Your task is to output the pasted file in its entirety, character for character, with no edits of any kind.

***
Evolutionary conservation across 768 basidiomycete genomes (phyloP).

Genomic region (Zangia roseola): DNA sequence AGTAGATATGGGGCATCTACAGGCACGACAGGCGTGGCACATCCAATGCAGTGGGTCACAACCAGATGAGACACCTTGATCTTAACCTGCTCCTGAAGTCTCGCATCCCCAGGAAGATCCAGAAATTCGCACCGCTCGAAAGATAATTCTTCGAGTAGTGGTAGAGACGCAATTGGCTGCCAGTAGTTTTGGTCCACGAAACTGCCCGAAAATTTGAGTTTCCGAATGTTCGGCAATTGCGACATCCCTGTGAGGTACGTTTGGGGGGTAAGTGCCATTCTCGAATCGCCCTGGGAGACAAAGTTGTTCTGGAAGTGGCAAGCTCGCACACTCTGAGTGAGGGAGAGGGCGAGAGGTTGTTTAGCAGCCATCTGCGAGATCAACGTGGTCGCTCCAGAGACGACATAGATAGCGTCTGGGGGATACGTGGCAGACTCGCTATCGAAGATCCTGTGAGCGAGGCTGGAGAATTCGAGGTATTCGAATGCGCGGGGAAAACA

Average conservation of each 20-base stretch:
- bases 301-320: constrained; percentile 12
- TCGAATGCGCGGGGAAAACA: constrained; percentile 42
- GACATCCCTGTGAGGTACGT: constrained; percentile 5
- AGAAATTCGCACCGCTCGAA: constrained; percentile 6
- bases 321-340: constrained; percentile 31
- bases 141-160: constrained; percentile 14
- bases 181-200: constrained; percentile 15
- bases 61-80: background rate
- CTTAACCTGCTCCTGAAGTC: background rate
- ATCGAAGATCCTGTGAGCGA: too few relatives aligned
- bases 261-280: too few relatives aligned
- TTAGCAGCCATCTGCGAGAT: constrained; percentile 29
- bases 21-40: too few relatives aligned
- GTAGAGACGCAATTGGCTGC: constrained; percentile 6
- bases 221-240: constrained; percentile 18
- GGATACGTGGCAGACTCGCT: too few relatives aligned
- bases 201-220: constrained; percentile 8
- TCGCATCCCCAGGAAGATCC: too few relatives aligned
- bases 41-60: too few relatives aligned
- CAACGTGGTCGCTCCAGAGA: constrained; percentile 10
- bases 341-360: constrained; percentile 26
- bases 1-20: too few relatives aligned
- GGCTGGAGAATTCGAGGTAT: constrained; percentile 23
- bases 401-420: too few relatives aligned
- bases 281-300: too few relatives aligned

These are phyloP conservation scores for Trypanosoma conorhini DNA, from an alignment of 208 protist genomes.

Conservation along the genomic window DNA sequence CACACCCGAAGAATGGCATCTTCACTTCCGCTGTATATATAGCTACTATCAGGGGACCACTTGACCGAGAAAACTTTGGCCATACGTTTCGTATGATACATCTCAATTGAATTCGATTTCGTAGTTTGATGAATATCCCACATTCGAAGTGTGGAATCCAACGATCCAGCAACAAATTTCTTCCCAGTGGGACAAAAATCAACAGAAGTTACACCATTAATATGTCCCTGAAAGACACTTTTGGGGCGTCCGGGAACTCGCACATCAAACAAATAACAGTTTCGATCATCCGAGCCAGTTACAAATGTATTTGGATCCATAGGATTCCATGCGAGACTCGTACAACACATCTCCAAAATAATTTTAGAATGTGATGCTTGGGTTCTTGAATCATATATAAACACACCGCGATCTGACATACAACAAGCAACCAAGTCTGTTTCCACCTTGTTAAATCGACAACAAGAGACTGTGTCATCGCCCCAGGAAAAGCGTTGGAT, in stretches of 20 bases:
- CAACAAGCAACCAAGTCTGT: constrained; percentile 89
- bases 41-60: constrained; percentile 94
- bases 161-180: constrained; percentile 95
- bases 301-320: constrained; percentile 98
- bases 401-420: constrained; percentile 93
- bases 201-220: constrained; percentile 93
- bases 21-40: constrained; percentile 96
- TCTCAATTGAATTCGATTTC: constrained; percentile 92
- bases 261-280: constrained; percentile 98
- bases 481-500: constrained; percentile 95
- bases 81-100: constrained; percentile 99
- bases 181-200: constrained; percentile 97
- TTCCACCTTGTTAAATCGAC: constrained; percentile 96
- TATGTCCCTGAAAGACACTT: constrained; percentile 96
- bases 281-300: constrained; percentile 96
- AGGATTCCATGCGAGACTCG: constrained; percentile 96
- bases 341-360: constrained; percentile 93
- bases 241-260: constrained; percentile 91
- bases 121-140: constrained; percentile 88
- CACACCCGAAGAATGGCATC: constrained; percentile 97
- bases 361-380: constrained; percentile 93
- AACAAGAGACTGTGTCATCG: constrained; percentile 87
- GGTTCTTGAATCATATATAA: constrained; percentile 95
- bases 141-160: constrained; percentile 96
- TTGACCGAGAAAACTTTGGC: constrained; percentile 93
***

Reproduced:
Evolutionary conservation across 768 basidiomycete genomes (phyloP).

Genomic region (Zangia roseola): DNA sequence AGTAGATATGGGGCATCTACAGGCACGACAGGCGTGGCACATCCAATGCAGTGGGTCACAACCAGATGAGACACCTTGATCTTAACCTGCTCCTGAAGTCTCGCATCCCCAGGAAGATCCAGAAATTCGCACCGCTCGAAAGATAATTCTTCGAGTAGTGGTAGAGACGCAATTGGCTGCCAGTAGTTTTGGTCCACGAAACTGCCCGAAAATTTGAGTTTCCGAATGTTCGGCAATTGCGACATCCCTGTGAGGTACGTTTGGGGGGTAAGTGCCATTCTCGAATCGCCCTGGGAGACAAAGTTGTTCTGGAAGTGGCAAGCTCGCACACTCTGAGTGAGGGAGAGGGCGAGAGGTTGTTTAGCAGCCATCTGCGAGATCAACGTGGTCGCTCCAGAGACGACATAGATAGCGTCTGGGGGATACGTGGCAGACTCGCTATCGAAGATCCTGTGAGCGAGGCTGGAGAATTCGAGGTATTCGAATGCGCGGGGAAAACA

Average conservation of each 20-base stretch:
- bases 301-320: constrained; percentile 12
- TCGAATGCGCGGGGAAAACA: constrained; percentile 42
- GACATCCCTGTGAGGTACGT: constrained; percentile 5
- AGAAATTCGCACCGCTCGAA: constrained; percentile 6
- bases 321-340: constrained; percentile 31
- bases 141-160: constrained; percentile 14
- bases 181-200: constrained; percentile 15
- bases 61-80: background rate
- CTTAACCTGCTCCTGAAGTC: background rate
- ATCGAAGATCCTGTGAGCGA: too few relatives aligned
- bases 261-280: too few relatives aligned
- TTAGCAGCCATCTGCGAGAT: constrained; percentile 29
- bases 21-40: too few relatives aligned
- GTAGAGACGCAATTGGCTGC: constrained; percentile 6
- bases 221-240: constrained; percentile 18
- GGATACGTGGCAGACTCGCT: too few relatives aligned
- bases 201-220: constrained; percentile 8
- TCGCATCCCCAGGAAGATCC: too few relatives aligned
- bases 41-60: too few relatives aligned
- CAACGTGGTCGCTCCAGAGA: constrained; percentile 10
- bases 341-360: constrained; percentile 26
- bases 1-20: too few relatives aligned
- GGCTGGAGAATTCGAGGTAT: constrained; percentile 23
- bases 401-420: too few relatives aligned
- bases 281-300: too few relatives aligned

These are phyloP conservation scores for Trypanosoma conorhini DNA, from an alignment of 208 protist genomes.

Conservation along the genomic window DNA sequence CACACCCGAAGAATGGCATCTTCACTTCCGCTGTATATATAGCTACTATCAGGGGACCACTTGACCGAGAAAACTTTGGCCATACGTTTCGTATGATACATCTCAATTGAATTCGATTTCGTAGTTTGATGAATATCCCACATTCGAAGTGTGGAATCCAACGATCCAGCAACAAATTTCTTCCCAGTGGGACAAAAATCAACAGAAGTTACACCATTAATATGTCCCTGAAAGACACTTTTGGGGCGTCCGGGAACTCGCACATCAAACAAATAACAGTTTCGATCATCCGAGCCAGTTACAAATGTATTTGGATCCATAGGATTCCATGCGAGACTCGTACAACACATCTCCAAAATAATTTTAGAATGTGATGCTTGGGTTCTTGAATCATATATAAACACACCGCGATCTGACATACAACAAGCAACCAAGTCTGTTTCCACCTTGTTAAATCGACAACAAGAGACTGTGTCATCGCCCCAGGAAAAGCGTTGGAT, in stretches of 20 bases:
- CAACAAGCAACCAAGTCTGT: constrained; percentile 89
- bases 41-60: constrained; percentile 94
- bases 161-180: constrained; percentile 95
- bases 301-320: constrained; percentile 98
- bases 401-420: constrained; percentile 93
- bases 201-220: constrained; percentile 93
- bases 21-40: constrained; percentile 96
- TCTCAATTGAATTCGATTTC: constrained; percentile 92
- bases 261-280: constrained; percentile 98
- bases 481-500: constrained; percentile 95
- bases 81-100: constrained; percentile 99
- bases 181-200: constrained; percentile 97
- TTCCACCTTGTTAAATCGAC: constrained; percentile 96
- TATGTCCCTGAAAGACACTT: constrained; percentile 96
- bases 281-300: constrained; percentile 96
- AGGATTCCATGCGAGACTCG: constrained; percentile 96
- bases 341-360: constrained; percentile 93
- bases 241-260: constrained; percentile 91
- bases 121-140: constrained; percentile 88
- CACACCCGAAGAATGGCATC: constrained; percentile 97
- bases 361-380: constrained; percentile 93
- AACAAGAGACTGTGTCATCG: constrained; percentile 87
- GGTTCTTGAATCATATATAA: constrained; percentile 95
- bases 141-160: constrained; percentile 96
- TTGACCGAGAAAACTTTGGC: constrained; percentile 93